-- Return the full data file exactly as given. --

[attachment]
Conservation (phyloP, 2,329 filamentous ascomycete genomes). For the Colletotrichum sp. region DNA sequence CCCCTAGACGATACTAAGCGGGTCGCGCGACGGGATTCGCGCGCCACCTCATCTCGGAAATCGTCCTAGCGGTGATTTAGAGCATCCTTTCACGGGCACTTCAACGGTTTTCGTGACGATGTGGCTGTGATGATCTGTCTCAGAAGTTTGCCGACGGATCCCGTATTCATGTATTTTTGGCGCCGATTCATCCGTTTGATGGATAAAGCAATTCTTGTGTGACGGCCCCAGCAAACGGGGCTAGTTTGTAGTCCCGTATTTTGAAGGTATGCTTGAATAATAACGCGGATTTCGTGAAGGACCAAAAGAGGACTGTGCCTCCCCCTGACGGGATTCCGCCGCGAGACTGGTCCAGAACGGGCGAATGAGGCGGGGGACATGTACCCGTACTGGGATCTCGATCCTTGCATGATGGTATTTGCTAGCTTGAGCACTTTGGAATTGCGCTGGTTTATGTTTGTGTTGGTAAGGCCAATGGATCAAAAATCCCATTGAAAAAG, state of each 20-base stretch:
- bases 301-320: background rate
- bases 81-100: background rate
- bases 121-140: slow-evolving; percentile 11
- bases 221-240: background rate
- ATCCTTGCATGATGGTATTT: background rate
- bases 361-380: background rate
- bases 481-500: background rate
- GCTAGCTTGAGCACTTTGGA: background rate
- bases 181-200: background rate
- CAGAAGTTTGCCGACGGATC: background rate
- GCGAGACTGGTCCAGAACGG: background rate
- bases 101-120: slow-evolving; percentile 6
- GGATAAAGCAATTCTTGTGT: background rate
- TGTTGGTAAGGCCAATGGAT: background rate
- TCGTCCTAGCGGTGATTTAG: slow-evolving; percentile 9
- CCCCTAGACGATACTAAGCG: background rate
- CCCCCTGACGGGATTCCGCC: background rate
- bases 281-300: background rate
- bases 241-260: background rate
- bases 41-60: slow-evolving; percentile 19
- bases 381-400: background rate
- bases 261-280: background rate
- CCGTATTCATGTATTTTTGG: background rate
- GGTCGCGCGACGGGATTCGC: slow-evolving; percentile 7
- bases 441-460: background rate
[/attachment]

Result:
Conservation (phyloP, 2,329 filamentous ascomycete genomes). For the Colletotrichum sp. region DNA sequence CCCCTAGACGATACTAAGCGGGTCGCGCGACGGGATTCGCGCGCCACCTCATCTCGGAAATCGTCCTAGCGGTGATTTAGAGCATCCTTTCACGGGCACTTCAACGGTTTTCGTGACGATGTGGCTGTGATGATCTGTCTCAGAAGTTTGCCGACGGATCCCGTATTCATGTATTTTTGGCGCCGATTCATCCGTTTGATGGATAAAGCAATTCTTGTGTGACGGCCCCAGCAAACGGGGCTAGTTTGTAGTCCCGTATTTTGAAGGTATGCTTGAATAATAACGCGGATTTCGTGAAGGACCAAAAGAGGACTGTGCCTCCCCCTGACGGGATTCCGCCGCGAGACTGGTCCAGAACGGGCGAATGAGGCGGGGGACATGTACCCGTACTGGGATCTCGATCCTTGCATGATGGTATTTGCTAGCTTGAGCACTTTGGAATTGCGCTGGTTTATGTTTGTGTTGGTAAGGCCAATGGATCAAAAATCCCATTGAAAAAG, state of each 20-base stretch:
- bases 301-320: background rate
- bases 81-100: background rate
- bases 121-140: slow-evolving; percentile 11
- bases 221-240: background rate
- ATCCTTGCATGATGGTATTT: background rate
- bases 361-380: background rate
- bases 481-500: background rate
- GCTAGCTTGAGCACTTTGGA: background rate
- bases 181-200: background rate
- CAGAAGTTTGCCGACGGATC: background rate
- GCGAGACTGGTCCAGAACGG: background rate
- bases 101-120: slow-evolving; percentile 6
- GGATAAAGCAATTCTTGTGT: background rate
- TGTTGGTAAGGCCAATGGAT: background rate
- TCGTCCTAGCGGTGATTTAG: slow-evolving; percentile 9
- CCCCTAGACGATACTAAGCG: background rate
- CCCCCTGACGGGATTCCGCC: background rate
- bases 281-300: background rate
- bases 241-260: background rate
- bases 41-60: slow-evolving; percentile 19
- bases 381-400: background rate
- bases 261-280: background rate
- CCGTATTCATGTATTTTTGG: background rate
- GGTCGCGCGACGGGATTCGC: slow-evolving; percentile 7
- bases 441-460: background rate